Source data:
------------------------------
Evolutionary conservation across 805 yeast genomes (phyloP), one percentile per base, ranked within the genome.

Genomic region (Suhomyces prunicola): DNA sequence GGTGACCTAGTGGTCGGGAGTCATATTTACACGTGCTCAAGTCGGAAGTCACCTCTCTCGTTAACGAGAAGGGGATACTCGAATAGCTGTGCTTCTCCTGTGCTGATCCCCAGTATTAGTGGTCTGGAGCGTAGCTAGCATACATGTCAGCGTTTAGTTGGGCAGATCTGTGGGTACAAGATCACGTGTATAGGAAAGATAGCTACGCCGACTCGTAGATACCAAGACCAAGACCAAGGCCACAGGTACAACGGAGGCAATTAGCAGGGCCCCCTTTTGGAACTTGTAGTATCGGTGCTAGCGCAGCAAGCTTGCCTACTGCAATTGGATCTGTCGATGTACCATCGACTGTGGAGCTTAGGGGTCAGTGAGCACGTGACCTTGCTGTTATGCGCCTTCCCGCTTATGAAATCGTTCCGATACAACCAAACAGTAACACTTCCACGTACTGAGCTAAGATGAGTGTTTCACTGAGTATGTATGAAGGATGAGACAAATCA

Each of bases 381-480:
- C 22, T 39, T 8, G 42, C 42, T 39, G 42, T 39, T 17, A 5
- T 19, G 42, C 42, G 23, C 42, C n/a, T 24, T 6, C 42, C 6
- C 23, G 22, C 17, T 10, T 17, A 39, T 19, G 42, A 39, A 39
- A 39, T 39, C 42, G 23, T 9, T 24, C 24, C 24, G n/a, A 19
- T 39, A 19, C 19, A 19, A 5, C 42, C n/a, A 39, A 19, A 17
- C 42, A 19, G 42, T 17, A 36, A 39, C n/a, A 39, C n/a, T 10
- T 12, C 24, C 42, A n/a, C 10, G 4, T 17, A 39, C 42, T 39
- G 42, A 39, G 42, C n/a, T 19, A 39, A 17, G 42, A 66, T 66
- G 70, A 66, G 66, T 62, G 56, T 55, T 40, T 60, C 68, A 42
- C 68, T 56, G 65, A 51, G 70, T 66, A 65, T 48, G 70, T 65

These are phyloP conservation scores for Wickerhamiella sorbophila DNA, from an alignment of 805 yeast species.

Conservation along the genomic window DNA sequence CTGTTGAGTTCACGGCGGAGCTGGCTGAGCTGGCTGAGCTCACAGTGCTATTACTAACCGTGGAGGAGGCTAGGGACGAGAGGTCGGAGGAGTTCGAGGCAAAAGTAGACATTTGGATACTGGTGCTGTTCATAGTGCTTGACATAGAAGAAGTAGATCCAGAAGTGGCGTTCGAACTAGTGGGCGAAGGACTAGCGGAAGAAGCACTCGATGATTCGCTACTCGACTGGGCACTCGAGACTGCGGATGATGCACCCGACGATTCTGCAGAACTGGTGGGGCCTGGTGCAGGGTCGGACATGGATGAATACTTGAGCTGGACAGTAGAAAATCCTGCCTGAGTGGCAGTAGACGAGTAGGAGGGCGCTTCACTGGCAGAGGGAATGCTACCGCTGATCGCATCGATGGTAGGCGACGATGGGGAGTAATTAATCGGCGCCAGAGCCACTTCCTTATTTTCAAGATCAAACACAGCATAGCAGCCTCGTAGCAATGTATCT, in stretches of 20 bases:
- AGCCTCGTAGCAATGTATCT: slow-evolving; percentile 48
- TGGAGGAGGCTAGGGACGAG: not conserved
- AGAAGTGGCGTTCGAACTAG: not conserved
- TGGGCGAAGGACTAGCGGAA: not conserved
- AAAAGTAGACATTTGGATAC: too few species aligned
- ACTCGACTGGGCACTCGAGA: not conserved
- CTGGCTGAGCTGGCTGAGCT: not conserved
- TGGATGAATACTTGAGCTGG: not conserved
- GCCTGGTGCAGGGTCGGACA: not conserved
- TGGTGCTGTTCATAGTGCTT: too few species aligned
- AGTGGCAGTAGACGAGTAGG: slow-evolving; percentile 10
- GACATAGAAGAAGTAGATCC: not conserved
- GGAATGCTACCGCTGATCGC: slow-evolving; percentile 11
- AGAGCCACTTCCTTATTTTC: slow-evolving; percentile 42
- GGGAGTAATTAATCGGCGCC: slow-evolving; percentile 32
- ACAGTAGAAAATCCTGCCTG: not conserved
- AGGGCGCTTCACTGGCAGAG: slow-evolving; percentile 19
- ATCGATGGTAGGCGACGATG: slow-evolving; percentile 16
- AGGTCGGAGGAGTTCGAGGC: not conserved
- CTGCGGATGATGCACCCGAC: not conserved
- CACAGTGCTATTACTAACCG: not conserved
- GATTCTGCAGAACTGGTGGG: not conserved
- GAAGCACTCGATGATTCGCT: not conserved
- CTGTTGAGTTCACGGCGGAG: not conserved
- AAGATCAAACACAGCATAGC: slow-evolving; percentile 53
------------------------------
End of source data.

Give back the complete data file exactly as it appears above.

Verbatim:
Evolutionary conservation across 805 yeast genomes (phyloP), one percentile per base, ranked within the genome.

Genomic region (Suhomyces prunicola): DNA sequence GGTGACCTAGTGGTCGGGAGTCATATTTACACGTGCTCAAGTCGGAAGTCACCTCTCTCGTTAACGAGAAGGGGATACTCGAATAGCTGTGCTTCTCCTGTGCTGATCCCCAGTATTAGTGGTCTGGAGCGTAGCTAGCATACATGTCAGCGTTTAGTTGGGCAGATCTGTGGGTACAAGATCACGTGTATAGGAAAGATAGCTACGCCGACTCGTAGATACCAAGACCAAGACCAAGGCCACAGGTACAACGGAGGCAATTAGCAGGGCCCCCTTTTGGAACTTGTAGTATCGGTGCTAGCGCAGCAAGCTTGCCTACTGCAATTGGATCTGTCGATGTACCATCGACTGTGGAGCTTAGGGGTCAGTGAGCACGTGACCTTGCTGTTATGCGCCTTCCCGCTTATGAAATCGTTCCGATACAACCAAACAGTAACACTTCCACGTACTGAGCTAAGATGAGTGTTTCACTGAGTATGTATGAAGGATGAGACAAATCA

Each of bases 381-480:
- C 22, T 39, T 8, G 42, C 42, T 39, G 42, T 39, T 17, A 5
- T 19, G 42, C 42, G 23, C 42, C n/a, T 24, T 6, C 42, C 6
- C 23, G 22, C 17, T 10, T 17, A 39, T 19, G 42, A 39, A 39
- A 39, T 39, C 42, G 23, T 9, T 24, C 24, C 24, G n/a, A 19
- T 39, A 19, C 19, A 19, A 5, C 42, C n/a, A 39, A 19, A 17
- C 42, A 19, G 42, T 17, A 36, A 39, C n/a, A 39, C n/a, T 10
- T 12, C 24, C 42, A n/a, C 10, G 4, T 17, A 39, C 42, T 39
- G 42, A 39, G 42, C n/a, T 19, A 39, A 17, G 42, A 66, T 66
- G 70, A 66, G 66, T 62, G 56, T 55, T 40, T 60, C 68, A 42
- C 68, T 56, G 65, A 51, G 70, T 66, A 65, T 48, G 70, T 65

These are phyloP conservation scores for Wickerhamiella sorbophila DNA, from an alignment of 805 yeast species.

Conservation along the genomic window DNA sequence CTGTTGAGTTCACGGCGGAGCTGGCTGAGCTGGCTGAGCTCACAGTGCTATTACTAACCGTGGAGGAGGCTAGGGACGAGAGGTCGGAGGAGTTCGAGGCAAAAGTAGACATTTGGATACTGGTGCTGTTCATAGTGCTTGACATAGAAGAAGTAGATCCAGAAGTGGCGTTCGAACTAGTGGGCGAAGGACTAGCGGAAGAAGCACTCGATGATTCGCTACTCGACTGGGCACTCGAGACTGCGGATGATGCACCCGACGATTCTGCAGAACTGGTGGGGCCTGGTGCAGGGTCGGACATGGATGAATACTTGAGCTGGACAGTAGAAAATCCTGCCTGAGTGGCAGTAGACGAGTAGGAGGGCGCTTCACTGGCAGAGGGAATGCTACCGCTGATCGCATCGATGGTAGGCGACGATGGGGAGTAATTAATCGGCGCCAGAGCCACTTCCTTATTTTCAAGATCAAACACAGCATAGCAGCCTCGTAGCAATGTATCT, in stretches of 20 bases:
- AGCCTCGTAGCAATGTATCT: slow-evolving; percentile 48
- TGGAGGAGGCTAGGGACGAG: not conserved
- AGAAGTGGCGTTCGAACTAG: not conserved
- TGGGCGAAGGACTAGCGGAA: not conserved
- AAAAGTAGACATTTGGATAC: too few species aligned
- ACTCGACTGGGCACTCGAGA: not conserved
- CTGGCTGAGCTGGCTGAGCT: not conserved
- TGGATGAATACTTGAGCTGG: not conserved
- GCCTGGTGCAGGGTCGGACA: not conserved
- TGGTGCTGTTCATAGTGCTT: too few species aligned
- AGTGGCAGTAGACGAGTAGG: slow-evolving; percentile 10
- GACATAGAAGAAGTAGATCC: not conserved
- GGAATGCTACCGCTGATCGC: slow-evolving; percentile 11
- AGAGCCACTTCCTTATTTTC: slow-evolving; percentile 42
- GGGAGTAATTAATCGGCGCC: slow-evolving; percentile 32
- ACAGTAGAAAATCCTGCCTG: not conserved
- AGGGCGCTTCACTGGCAGAG: slow-evolving; percentile 19
- ATCGATGGTAGGCGACGATG: slow-evolving; percentile 16
- AGGTCGGAGGAGTTCGAGGC: not conserved
- CTGCGGATGATGCACCCGAC: not conserved
- CACAGTGCTATTACTAACCG: not conserved
- GATTCTGCAGAACTGGTGGG: not conserved
- GAAGCACTCGATGATTCGCT: not conserved
- CTGTTGAGTTCACGGCGGAG: not conserved
- AAGATCAAACACAGCATAGC: slow-evolving; percentile 53